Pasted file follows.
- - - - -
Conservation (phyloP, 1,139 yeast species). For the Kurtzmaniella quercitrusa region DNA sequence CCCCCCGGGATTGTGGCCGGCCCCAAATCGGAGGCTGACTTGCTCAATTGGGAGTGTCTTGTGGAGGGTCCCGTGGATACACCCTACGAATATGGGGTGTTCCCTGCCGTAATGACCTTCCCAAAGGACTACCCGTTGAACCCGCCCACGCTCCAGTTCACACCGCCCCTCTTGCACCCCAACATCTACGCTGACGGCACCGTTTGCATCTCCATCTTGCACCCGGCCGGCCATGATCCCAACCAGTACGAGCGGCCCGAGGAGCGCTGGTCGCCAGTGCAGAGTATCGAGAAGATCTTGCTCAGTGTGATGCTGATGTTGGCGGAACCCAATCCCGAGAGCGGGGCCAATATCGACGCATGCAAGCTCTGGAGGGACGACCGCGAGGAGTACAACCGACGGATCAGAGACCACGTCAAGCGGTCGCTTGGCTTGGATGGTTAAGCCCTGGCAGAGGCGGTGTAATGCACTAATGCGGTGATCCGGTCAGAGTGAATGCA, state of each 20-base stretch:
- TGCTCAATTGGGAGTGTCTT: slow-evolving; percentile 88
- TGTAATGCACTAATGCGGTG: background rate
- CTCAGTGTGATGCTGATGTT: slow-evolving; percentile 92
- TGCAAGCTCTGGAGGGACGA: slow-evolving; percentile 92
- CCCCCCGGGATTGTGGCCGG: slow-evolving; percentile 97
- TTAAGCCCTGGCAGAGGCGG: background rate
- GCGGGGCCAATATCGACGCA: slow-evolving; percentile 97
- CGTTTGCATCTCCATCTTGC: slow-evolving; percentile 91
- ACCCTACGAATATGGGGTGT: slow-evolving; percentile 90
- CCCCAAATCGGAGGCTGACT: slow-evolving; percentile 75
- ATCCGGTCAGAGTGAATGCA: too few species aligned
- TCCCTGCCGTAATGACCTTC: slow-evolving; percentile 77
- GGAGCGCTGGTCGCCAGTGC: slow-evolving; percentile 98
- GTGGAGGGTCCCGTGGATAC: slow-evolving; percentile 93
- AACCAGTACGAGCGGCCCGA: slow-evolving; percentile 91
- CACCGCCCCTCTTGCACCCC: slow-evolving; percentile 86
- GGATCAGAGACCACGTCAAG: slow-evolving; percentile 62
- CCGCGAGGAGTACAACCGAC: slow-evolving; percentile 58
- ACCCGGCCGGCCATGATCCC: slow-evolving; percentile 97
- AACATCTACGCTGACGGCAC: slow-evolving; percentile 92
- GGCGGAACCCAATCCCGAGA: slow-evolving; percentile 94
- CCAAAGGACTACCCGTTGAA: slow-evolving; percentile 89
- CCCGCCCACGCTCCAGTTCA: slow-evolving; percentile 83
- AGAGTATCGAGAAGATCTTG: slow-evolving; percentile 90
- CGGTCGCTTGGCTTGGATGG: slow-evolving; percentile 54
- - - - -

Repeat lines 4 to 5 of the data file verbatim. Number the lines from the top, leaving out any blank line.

- CTCAGTGTGATGCTGATGTT: slow-evolving; percentile 92
- TGCAAGCTCTGGAGGGACGA: slow-evolving; percentile 92